At one 300,000-square-foot (28,000 sq m) development project in San Francisco (currently delayed by COVID-19), a cross-laminated timber (CLT) structure was considered as a market differentiator with the potential to attract large tech tenants with advanced sustainability requirements. A full life-cycle analysis showed that compared with a traditional steel structure, CLT reduced global warming potential by 6.7 percent (not including biogenic carbon or carbon that can be sequestered). That reduction could be improved because the CLT Brookfield planned to use came from Europe and had a higher embodied carbon impact due to transportation.

“That’s a lesson we’ve learned for the future, said panelist Jill Ziegler, director of sustainability at Brookfield. “We need to get ahead of that before those decisions were made.”

For a high-rise multifamily building in Los Angeles, the structural engineer requested environmental product declarations (EPDs) at the same time it requested the pricing information. While EPDs were not readily available and were not used to make the selection, Brookfield did require its suppliers to eventually create EPDs.

“Hopefully, because we asked the question in the L.A. market, it means that other projects can take advantage of the transparency that we asked for,” Ziegler said. And setting a common embodied carbon goal and asking all vendors—such as the design team and concrete supplier—to work toward that goal instead of telling them how to meet it made a huge difference, she said. In total, the project achieved a 24 percent reduction in embodied carbon, primarily by tweaking the concrete mix, at a zero cost premium.

The Public-Sector Perspective

A major driver for real estate organizations starting to think about embodied carbon is the potential for local regulations. In Los Angeles, the Sustainable City pLAn addresses Scope 1 and Scope 2 emissions and specifically addresses buildings, setting targets for energy efficiency and GHG reductions.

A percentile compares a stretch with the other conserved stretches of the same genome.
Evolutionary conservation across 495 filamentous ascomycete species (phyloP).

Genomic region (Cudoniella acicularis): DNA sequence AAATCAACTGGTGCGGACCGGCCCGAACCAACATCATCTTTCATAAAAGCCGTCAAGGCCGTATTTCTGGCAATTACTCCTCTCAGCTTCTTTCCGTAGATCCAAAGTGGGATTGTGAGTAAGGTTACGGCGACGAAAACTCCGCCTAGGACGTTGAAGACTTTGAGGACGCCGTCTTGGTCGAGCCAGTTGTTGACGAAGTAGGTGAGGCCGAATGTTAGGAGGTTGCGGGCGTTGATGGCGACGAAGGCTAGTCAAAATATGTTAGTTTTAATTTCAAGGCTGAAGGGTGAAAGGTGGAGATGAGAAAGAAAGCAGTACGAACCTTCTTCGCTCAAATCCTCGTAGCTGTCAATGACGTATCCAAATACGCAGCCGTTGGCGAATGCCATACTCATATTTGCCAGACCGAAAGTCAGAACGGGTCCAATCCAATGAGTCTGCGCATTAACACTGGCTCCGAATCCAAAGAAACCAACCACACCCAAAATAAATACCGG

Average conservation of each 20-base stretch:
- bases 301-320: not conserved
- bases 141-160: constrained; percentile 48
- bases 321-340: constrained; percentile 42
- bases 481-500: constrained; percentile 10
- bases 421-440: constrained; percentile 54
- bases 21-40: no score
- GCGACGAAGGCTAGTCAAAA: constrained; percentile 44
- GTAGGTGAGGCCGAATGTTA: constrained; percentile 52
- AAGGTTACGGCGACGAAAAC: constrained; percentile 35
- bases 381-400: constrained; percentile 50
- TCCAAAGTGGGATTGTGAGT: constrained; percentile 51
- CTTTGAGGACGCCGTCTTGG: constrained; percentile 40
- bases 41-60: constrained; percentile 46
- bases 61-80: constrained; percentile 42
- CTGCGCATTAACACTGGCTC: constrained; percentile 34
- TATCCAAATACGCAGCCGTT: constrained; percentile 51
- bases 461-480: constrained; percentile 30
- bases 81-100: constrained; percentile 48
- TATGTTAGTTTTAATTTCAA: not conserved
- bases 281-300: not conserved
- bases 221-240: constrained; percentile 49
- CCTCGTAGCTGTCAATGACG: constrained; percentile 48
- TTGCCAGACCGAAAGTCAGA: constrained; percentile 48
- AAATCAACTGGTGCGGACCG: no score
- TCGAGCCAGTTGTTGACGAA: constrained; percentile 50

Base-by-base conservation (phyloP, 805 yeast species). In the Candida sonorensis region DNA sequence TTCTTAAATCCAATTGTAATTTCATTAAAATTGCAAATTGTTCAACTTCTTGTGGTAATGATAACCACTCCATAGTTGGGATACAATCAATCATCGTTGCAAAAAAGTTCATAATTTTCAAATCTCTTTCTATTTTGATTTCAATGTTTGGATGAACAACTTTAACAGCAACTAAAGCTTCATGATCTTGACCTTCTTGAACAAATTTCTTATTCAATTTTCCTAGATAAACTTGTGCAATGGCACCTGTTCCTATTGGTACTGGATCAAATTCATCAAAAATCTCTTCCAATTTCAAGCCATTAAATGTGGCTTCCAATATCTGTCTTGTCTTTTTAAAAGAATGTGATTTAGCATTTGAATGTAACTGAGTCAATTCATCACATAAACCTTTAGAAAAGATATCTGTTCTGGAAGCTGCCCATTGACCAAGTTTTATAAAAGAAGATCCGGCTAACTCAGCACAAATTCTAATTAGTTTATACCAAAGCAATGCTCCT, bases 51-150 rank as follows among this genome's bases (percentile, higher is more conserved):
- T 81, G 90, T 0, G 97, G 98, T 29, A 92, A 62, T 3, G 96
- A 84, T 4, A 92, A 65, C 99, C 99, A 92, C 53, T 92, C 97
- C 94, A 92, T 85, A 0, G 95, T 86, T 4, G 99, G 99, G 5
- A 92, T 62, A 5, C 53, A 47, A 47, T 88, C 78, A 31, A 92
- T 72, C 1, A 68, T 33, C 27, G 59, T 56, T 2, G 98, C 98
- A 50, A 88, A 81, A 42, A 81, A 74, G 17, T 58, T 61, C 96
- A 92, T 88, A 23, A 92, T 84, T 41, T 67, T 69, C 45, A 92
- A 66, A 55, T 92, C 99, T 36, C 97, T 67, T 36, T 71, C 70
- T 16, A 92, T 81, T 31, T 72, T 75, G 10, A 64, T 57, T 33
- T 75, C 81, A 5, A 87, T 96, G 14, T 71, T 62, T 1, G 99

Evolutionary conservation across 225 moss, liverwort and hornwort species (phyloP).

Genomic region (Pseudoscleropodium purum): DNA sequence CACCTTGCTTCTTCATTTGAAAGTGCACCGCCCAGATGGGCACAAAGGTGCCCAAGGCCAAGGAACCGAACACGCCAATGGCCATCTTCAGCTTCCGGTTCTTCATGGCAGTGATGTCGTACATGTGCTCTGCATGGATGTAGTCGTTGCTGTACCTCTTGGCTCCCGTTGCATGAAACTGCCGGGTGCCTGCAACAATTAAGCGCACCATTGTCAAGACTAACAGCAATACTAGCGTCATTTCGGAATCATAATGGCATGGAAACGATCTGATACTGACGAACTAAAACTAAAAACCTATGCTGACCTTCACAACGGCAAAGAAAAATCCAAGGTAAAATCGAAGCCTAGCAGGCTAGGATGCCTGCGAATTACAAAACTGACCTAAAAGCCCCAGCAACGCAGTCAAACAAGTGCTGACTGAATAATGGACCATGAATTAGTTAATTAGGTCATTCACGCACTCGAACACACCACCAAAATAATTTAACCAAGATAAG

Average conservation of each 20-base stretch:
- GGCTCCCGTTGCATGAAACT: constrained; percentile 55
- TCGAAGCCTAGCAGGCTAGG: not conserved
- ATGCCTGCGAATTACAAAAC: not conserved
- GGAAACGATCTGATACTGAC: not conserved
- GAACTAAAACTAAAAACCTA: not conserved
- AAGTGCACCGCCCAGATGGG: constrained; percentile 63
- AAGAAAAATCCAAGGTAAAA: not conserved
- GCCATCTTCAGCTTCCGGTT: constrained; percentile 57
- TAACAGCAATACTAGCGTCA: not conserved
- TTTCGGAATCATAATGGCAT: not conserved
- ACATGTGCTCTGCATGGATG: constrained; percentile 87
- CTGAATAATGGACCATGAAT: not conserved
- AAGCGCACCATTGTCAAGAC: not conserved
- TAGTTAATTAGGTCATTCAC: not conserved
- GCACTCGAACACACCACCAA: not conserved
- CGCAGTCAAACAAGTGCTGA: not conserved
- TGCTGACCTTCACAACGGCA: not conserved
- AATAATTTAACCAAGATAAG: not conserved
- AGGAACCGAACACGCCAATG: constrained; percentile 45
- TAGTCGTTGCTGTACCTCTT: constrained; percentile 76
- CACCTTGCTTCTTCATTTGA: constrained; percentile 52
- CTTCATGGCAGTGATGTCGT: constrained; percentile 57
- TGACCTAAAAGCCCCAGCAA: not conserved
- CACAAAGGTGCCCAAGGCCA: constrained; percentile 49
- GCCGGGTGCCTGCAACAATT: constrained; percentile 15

Los Angeles Mayor Eric Garcetti is the chair of C40, a consortium of 97 of the world’s largest cities committed to upholding the Paris Agreement on climate change. In accordance with that accord, Los Angeles is aligned with the organization’s Net Zero Carbon Buildings Declaration, which states that by 2030 all new construction in the city will be net-zero carbon, and that by 2050 all buildings (more than 1 million currently exist) will be net-zero carbon. Because two-thirds of the city’s existing buildings are projected to still be standing in 2050, a large potential exists for adaptive use, which can support the city’s climate goals.

“As we zero out carbon from operations, we need to be focusing on embodied carbon,” said Dominique Hargreaves, deputy chief sustainability officer for the city of Los Angeles.

The next step is the Clean Construction Declaration, she said. Layered on top of the city’s net-zero carbon commitment, the declaration has three main tenets: reduce embodied carbon by 50 percent in new construction and major renovation projects by 2030, reduce embodied carbon by 50 percent for infrastructure projects by 2030, and require use of electric construction equipment by 2025, as well as eliminate emissions on construction sites by 2030.  

“Achieving these very ambitious aims requires a road map, and planning and consultation with developers, with contractors, with the whole supply chain to see this through,” Hargreaves said.

For city operations, the mayor’s Executive Directive No. 25 adopted the Buy Clean California Act, which mandates EPDs for certain materials and sets global warming potential limits on materials for all projects using city funds, including infrastructure and university development. With the U.S. Congress considering major infrastructure investments, potential funds coming to the city for infrastructure projects will be beholden to these new standards. As many of these policies come into effect this year, Los Angeles is working to raise awareness and educate staff and the market on the new requirements and how they will be enforced.

Integrating Embodied Carbon into Business as Usual

During the moderated discussion, panelists highlighted the importance of staying ahead of the regulatory curve, keeping an eye on markets with new policies and those considering policies, and determining how baselines are quantified. They also called for more collaboration across the industry to standardize requests to suppliers and show market demand for low-embodied-carbon materials.

However, it is still important not to forget the basics, Ziegler said. “If you make your processes and designs more efficient from the start, you can measure that and have a big waste reduction and carbon reduction impact without even going to all these detailed scientific tools,” she said. “I just want to remind everybody you can start there.”

ULI Spring Meeting attendees can view this session on-demand. Learn more about the ULI Greenprint Center for Building Perfomance.